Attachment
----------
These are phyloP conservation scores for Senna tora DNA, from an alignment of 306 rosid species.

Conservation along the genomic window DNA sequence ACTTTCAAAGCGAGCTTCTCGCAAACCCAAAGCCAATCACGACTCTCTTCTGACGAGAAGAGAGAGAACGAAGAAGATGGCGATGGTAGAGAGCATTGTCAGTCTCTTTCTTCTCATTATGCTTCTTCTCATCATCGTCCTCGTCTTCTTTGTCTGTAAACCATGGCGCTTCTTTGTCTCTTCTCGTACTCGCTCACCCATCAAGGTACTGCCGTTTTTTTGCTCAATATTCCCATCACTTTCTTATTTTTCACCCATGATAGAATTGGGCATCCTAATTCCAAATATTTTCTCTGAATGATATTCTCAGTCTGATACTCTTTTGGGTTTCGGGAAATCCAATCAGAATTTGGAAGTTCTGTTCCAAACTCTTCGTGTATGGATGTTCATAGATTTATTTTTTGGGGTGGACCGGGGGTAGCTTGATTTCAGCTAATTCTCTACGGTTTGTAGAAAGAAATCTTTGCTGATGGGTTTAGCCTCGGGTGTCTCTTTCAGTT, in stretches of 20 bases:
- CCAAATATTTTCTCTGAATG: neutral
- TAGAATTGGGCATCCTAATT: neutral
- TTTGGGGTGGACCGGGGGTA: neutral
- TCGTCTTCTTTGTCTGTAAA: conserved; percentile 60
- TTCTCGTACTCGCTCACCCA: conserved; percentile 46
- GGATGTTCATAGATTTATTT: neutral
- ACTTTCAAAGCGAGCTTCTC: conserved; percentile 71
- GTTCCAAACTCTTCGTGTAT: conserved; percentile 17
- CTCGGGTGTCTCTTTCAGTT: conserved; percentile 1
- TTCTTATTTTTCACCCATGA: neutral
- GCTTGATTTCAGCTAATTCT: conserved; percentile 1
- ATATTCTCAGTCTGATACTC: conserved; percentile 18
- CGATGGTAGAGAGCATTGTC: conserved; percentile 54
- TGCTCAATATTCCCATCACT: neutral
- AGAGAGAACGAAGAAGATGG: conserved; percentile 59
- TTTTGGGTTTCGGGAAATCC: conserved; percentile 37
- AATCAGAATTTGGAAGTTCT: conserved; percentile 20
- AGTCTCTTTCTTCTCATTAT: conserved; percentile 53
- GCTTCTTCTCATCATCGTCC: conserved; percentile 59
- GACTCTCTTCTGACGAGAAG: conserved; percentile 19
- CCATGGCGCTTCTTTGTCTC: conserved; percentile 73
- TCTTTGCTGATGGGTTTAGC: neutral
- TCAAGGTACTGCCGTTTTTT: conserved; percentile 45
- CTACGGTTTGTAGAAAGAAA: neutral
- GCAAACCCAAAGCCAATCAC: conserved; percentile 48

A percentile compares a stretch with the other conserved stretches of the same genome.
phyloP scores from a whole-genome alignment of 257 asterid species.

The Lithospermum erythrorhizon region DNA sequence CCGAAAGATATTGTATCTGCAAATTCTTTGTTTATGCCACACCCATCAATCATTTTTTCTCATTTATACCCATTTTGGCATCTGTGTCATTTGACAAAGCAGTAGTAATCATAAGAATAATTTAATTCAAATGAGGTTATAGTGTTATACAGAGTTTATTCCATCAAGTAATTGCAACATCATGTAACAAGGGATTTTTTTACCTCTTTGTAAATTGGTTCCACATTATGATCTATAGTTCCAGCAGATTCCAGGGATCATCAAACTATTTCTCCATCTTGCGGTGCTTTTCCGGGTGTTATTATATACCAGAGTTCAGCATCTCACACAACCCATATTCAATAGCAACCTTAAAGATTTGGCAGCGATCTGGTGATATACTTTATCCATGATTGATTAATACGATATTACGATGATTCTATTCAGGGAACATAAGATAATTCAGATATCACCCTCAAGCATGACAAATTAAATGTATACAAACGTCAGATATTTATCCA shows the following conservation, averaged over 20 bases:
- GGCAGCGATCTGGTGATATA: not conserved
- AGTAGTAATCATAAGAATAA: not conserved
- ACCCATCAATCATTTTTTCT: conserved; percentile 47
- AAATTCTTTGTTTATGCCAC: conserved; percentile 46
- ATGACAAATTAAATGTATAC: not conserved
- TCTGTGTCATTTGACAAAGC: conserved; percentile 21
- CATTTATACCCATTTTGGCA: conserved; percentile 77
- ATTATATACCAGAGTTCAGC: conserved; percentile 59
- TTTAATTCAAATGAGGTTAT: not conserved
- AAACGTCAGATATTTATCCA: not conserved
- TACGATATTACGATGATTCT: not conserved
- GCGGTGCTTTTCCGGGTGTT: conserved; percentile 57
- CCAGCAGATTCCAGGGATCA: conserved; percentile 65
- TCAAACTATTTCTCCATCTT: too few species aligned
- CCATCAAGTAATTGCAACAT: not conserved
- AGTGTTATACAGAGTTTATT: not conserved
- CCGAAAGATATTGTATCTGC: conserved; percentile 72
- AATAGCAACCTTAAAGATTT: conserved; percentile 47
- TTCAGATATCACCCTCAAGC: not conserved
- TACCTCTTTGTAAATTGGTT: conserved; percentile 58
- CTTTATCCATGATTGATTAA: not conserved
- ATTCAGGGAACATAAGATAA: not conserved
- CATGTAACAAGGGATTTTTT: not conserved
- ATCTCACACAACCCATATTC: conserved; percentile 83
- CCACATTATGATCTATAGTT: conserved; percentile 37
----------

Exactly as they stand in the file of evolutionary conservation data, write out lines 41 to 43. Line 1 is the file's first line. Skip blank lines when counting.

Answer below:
- TACGATATTACGATGATTCT: not conserved
- GCGGTGCTTTTCCGGGTGTT: conserved; percentile 57
- CCAGCAGATTCCAGGGATCA: conserved; percentile 65